Background: Spirituality may play an important role in neurorehabilitation, however research findings indicate that rehabilitation professionals do not feel well equipped to deliver spiritual care.

Objective: To evaluate a spiritual care training program for rehabilitation professionals.

Methods: An exploratory controlled trial was conducted. Participants enrolled in a two-module spiritual care training program. Spiritual care competency was measured with the Spiritual Care Competency Scale. Confidence and comfort levels were measured using the Spiritual Care Competency Scale domains. The Spirituality and Spiritual Care Rating Scale assessed participant attitudes and knowledge. Measures were administered three times: pre-program, post-program and six weeks follow-up.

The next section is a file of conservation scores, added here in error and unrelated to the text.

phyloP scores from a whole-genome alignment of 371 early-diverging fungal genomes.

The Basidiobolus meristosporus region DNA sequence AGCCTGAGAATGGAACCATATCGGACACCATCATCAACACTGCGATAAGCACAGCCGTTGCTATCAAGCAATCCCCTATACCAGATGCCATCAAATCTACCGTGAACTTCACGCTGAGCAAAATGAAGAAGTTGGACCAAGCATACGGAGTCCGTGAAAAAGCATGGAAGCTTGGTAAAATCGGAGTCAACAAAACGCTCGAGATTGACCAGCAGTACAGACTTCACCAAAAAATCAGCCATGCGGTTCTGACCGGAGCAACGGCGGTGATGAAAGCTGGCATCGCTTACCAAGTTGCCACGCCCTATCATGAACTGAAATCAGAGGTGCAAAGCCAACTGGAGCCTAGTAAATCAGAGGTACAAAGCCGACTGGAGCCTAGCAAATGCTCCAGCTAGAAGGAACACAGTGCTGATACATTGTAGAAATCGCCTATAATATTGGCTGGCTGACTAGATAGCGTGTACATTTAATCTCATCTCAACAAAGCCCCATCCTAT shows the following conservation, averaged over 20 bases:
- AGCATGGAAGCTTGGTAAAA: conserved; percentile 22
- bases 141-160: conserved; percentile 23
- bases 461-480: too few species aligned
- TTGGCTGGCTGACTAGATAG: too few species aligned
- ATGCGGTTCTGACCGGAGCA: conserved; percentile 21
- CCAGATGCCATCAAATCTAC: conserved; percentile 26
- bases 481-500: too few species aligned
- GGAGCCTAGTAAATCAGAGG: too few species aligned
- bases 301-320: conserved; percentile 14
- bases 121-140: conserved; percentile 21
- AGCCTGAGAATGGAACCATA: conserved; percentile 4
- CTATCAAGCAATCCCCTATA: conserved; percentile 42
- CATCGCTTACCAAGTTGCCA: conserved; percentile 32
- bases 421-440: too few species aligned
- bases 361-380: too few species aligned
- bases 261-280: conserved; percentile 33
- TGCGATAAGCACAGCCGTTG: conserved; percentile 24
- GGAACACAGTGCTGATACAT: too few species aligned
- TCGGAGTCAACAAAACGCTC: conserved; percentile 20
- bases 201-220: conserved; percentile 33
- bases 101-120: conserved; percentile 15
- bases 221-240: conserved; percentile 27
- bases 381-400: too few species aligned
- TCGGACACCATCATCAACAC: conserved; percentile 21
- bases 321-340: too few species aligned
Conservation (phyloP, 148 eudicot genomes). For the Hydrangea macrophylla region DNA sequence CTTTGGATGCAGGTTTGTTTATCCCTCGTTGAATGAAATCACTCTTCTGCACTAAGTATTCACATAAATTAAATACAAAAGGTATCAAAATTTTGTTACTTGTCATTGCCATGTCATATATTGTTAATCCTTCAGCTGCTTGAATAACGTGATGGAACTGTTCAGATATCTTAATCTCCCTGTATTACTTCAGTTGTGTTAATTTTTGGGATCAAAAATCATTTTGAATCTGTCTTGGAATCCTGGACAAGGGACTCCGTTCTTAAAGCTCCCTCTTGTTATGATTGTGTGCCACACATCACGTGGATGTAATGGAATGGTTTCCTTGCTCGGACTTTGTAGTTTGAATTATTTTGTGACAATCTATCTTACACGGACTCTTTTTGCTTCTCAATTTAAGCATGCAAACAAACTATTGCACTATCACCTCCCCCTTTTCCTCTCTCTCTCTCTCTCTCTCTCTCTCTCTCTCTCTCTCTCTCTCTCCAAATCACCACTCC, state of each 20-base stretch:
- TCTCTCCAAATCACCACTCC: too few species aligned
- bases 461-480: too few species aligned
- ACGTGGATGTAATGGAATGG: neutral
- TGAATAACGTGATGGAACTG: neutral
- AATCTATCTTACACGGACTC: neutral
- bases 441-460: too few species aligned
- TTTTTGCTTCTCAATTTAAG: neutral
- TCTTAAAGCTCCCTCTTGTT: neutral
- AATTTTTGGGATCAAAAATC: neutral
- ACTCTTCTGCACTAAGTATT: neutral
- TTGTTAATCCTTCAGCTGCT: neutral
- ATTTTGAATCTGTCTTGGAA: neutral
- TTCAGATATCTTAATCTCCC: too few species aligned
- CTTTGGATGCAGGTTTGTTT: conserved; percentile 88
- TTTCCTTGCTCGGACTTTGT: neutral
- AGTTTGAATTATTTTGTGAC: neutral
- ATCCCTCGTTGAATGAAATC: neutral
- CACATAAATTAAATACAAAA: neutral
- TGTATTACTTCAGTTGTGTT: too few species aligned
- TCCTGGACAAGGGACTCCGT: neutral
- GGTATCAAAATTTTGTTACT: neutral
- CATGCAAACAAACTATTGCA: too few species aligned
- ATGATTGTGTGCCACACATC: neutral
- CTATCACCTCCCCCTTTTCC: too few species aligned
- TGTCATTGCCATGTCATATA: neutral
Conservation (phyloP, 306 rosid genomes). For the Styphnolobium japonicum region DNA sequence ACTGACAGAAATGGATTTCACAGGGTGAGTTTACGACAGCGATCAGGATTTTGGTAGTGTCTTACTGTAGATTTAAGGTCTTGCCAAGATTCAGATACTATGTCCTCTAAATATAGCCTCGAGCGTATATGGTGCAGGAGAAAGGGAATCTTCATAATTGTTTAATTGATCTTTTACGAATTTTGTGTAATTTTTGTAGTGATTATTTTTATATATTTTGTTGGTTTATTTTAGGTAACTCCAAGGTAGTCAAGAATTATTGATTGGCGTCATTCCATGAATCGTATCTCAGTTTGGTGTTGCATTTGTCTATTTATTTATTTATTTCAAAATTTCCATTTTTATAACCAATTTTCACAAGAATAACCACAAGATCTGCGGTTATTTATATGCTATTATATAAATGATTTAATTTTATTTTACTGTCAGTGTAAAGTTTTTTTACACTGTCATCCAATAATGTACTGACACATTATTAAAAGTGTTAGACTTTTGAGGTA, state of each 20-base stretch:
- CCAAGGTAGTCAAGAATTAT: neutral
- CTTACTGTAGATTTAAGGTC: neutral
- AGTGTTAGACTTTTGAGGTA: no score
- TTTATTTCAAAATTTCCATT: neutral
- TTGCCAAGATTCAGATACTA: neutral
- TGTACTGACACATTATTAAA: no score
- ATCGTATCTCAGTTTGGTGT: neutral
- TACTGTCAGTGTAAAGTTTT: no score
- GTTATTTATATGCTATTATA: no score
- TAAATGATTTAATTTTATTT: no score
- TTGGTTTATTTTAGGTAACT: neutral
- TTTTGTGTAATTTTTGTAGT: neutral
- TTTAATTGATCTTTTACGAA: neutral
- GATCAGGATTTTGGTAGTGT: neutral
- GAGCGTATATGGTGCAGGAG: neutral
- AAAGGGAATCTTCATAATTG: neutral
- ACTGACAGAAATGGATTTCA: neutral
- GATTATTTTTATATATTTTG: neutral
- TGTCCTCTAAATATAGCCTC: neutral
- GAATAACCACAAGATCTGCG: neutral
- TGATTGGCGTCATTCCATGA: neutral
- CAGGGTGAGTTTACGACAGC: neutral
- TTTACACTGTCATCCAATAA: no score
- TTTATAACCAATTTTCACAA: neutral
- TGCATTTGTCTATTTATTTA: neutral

Results: The training (n = 41) and control (n = 32) groups comprised rehabilitation professionals working in spinal cord or traumatic brain injury units. No between-group differences were observed on the study variables at the pre-program time point. Multilevel models found that levels of spiritual care competency, confidence, comfort, and ratings on existential spirituality increased significantly for the training group (versus control) post-program (p < 0.05) and these significant differences were maintained at follow-up.

Conclusions: A brief spiritual care training program can be effective in increasing levels of self-reported competency, confidence and comfort in delivery of spiritual care for rehabilitation professionals.


spirituality, spiritual care, health professionals, spinal cord injury, traumatic brain injury, rehabilitation

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